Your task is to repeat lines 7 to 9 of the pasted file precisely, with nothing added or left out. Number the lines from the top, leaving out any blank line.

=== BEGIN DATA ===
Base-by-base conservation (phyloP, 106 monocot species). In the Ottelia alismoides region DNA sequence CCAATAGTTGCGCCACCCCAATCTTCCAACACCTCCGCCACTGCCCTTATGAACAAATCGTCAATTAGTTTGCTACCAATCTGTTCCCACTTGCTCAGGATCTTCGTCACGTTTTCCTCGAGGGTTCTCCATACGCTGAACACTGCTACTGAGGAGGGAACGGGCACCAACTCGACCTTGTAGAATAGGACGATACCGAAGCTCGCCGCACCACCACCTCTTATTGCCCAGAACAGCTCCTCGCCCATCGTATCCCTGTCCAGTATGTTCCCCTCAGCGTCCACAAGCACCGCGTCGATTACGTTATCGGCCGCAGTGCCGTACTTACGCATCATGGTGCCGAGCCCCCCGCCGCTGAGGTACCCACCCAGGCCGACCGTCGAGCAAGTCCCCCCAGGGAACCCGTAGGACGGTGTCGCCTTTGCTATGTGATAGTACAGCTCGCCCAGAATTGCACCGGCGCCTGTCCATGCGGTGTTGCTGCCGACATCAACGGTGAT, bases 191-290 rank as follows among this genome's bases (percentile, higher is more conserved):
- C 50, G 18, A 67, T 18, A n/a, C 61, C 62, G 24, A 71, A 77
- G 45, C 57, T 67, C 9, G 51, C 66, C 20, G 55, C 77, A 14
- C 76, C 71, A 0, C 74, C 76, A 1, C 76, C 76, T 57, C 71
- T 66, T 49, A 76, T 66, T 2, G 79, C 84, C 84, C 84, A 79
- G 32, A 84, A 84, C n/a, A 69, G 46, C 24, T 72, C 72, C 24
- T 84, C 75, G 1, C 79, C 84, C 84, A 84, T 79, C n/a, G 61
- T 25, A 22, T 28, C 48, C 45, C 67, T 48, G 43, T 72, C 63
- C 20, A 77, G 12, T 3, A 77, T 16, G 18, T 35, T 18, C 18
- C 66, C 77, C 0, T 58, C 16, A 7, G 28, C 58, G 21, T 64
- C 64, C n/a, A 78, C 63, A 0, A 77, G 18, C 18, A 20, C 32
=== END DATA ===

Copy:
- T 84, C 75, G 1, C 79, C 84, C 84, A 84, T 79, C n/a, G 61
- T 25, A 22, T 28, C 48, C 45, C 67, T 48, G 43, T 72, C 63
- C 20, A 77, G 12, T 3, A 77, T 16, G 18, T 35, T 18, C 18